Last time, we saw how Uzzah’s tragic irreverence kept David and the Israelites from experiencing God’s blessings in worship. It is possible for you to ruin the worship experience of others around you, if you let your irreverence and bad attitude spill out into the church service. Instead of being brought into Jerusalem, the ark had to be kept under lock and key until a later date.
Months after Uzzah’s tragedy, David got over his fear, and again led a joyous procession to bring the ark into Jerusalem. It was a time of extravagant worship. David recognized that our whole bodies can be employed in worshipping God. He stripped off his kingly garments and danced before the ark wearing only a linen ephod. Later, his wife rebuked him for it, saying, "How the king of Israel has distinguished himself today, disrobing in the sight of the slave girls of his servants as any vulgar fellow would (2 Sam 6:20)!”
David’s response was, “I will celebrate before the LORD. I will become even more undignified than this, and I will be humiliated in my own eyes. But by these slave girls you spoke of, I will be held in honor (vv. 21b-22)." When you enter worship, are you more concerned with what other people might think of you, if you worship God the way you feel led? Or, like David, do you choose to give your whole self to God in worship, holding nothing back so you can praise your Lord?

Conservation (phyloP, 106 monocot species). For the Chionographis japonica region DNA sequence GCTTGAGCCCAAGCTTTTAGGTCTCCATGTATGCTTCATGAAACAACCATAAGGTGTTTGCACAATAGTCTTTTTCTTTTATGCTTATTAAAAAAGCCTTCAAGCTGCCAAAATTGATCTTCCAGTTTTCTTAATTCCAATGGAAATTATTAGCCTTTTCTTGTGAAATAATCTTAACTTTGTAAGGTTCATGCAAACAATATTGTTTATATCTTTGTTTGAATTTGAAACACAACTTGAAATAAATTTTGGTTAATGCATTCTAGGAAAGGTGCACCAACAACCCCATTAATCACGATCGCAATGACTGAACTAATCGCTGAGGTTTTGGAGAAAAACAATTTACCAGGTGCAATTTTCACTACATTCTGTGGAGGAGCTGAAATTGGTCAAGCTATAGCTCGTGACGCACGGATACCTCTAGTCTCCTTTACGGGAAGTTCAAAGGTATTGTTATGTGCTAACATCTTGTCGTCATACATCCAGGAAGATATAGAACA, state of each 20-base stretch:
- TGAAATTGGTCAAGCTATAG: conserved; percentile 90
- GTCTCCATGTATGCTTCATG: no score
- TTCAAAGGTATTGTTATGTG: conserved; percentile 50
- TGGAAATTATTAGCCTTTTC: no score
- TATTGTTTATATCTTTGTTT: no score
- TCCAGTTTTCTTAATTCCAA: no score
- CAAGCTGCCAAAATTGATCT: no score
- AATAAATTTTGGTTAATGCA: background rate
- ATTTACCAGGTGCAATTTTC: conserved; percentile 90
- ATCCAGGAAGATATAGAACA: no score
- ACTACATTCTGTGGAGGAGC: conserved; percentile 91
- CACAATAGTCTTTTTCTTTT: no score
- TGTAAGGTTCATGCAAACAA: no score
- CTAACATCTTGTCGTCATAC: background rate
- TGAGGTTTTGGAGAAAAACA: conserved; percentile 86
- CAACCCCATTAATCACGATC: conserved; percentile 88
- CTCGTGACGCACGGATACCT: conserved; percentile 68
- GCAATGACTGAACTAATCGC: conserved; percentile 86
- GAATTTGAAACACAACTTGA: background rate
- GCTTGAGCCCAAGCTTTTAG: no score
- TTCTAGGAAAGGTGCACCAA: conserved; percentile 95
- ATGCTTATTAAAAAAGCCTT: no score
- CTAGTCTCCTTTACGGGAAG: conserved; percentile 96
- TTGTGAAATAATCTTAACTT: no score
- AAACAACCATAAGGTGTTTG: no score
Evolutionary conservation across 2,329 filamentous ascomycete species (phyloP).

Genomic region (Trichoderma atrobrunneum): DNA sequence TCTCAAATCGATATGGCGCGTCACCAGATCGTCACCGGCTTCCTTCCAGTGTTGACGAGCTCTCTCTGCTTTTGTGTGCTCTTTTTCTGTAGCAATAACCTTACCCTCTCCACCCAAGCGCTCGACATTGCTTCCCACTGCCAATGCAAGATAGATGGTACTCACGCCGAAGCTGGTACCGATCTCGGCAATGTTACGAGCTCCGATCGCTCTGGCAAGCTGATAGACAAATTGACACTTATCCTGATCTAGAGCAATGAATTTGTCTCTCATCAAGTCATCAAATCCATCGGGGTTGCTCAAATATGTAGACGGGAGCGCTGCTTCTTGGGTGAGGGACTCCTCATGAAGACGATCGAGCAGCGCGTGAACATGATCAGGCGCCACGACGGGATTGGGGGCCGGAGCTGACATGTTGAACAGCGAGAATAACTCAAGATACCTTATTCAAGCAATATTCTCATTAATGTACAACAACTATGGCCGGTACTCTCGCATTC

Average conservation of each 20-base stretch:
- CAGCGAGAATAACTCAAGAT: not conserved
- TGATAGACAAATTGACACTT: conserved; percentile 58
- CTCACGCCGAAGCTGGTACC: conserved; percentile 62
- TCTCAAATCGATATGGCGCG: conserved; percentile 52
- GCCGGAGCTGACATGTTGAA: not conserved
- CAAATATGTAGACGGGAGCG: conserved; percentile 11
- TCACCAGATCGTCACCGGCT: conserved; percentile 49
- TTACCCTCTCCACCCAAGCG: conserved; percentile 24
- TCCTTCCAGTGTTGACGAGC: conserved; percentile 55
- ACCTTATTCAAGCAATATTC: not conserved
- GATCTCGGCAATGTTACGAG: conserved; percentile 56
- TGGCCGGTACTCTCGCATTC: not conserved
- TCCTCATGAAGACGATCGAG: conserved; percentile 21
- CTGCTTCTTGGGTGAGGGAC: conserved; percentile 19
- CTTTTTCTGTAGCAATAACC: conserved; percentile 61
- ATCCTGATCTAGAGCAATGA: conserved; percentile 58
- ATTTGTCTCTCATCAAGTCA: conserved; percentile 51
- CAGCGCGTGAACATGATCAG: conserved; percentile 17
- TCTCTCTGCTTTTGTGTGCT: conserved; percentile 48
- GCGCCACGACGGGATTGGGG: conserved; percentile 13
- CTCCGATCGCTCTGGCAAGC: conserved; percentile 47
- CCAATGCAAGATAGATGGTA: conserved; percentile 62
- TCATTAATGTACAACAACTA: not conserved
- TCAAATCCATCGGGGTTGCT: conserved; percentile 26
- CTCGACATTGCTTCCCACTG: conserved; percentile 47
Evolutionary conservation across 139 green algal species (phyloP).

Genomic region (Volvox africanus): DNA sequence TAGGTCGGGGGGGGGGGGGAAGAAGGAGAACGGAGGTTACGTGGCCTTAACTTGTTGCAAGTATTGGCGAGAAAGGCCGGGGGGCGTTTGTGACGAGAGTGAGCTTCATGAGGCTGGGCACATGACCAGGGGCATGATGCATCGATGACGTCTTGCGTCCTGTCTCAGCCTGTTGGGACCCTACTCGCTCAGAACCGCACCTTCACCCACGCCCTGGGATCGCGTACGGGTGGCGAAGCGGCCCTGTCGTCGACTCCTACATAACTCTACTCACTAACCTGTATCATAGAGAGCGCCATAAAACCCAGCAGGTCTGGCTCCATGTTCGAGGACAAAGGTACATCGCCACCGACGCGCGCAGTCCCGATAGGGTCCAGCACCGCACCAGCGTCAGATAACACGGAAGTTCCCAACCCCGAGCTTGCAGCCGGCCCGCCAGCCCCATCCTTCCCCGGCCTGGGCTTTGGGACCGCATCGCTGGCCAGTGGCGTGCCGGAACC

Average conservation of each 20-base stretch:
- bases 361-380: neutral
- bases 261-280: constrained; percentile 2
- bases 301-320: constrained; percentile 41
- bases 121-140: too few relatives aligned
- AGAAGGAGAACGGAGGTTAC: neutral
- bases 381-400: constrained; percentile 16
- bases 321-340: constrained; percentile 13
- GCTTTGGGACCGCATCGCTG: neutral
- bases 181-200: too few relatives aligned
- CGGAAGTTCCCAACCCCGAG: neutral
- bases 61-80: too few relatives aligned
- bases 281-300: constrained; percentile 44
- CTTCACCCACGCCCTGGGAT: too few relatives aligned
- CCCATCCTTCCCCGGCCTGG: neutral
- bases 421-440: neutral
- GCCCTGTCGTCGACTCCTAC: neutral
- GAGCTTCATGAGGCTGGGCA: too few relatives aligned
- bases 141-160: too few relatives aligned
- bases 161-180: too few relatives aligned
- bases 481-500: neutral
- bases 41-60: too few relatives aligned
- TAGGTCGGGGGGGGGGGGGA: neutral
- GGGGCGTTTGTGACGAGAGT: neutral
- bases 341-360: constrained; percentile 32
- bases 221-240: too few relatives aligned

I have a confession to make. I’m a closet hand-raiser. Yes, when the spirit moves me, I like to raise my hands in worship. The problem is, that’s not typical for my church. For years, I have allowed my fear of their judgment to keep me from raising my hands in worship. That’s pretty bad, since I’m supposed to be their leader! The funny thing is, I’ve talked with others who have felt the same way, yearning to raise their hands in worship, but feeling restricted. I’ve decided to give up phony concerns like this, and just worship God the way I feel led. By doing this, I’m creating more of an atmosphere of acceptance, and removing the restraining spirit that once held many in our congregation bound.
The March 10, 1993 edition of Today in the Word says, “Deeply immersed in meditation during a church service, Italian poet Dante Alighieri failed to kneel at the appropriate moment. His enemies hurried to the bishop and demanded that Dante be punished for his sacrilege. Dante defended himself by saying, ‘If those who accuse me had had their eyes and minds on God, as I had, they too would have failed to notice events around them, and they most certainly would not have noticed what I was doing.’”
True worship is when fear (reverence) and rejoicing meet. Just as the wings of the angels touch on top of the ark, so the twin wings of fear and rejoicing have to meet for true worship to take place. It’s possible to have so much reverence for God that you never really worship. It’s also possible to come with so much rejoicing that you forget the awe of the Incomparable One. May you enter worship with both fear and rejoicing this Sunday.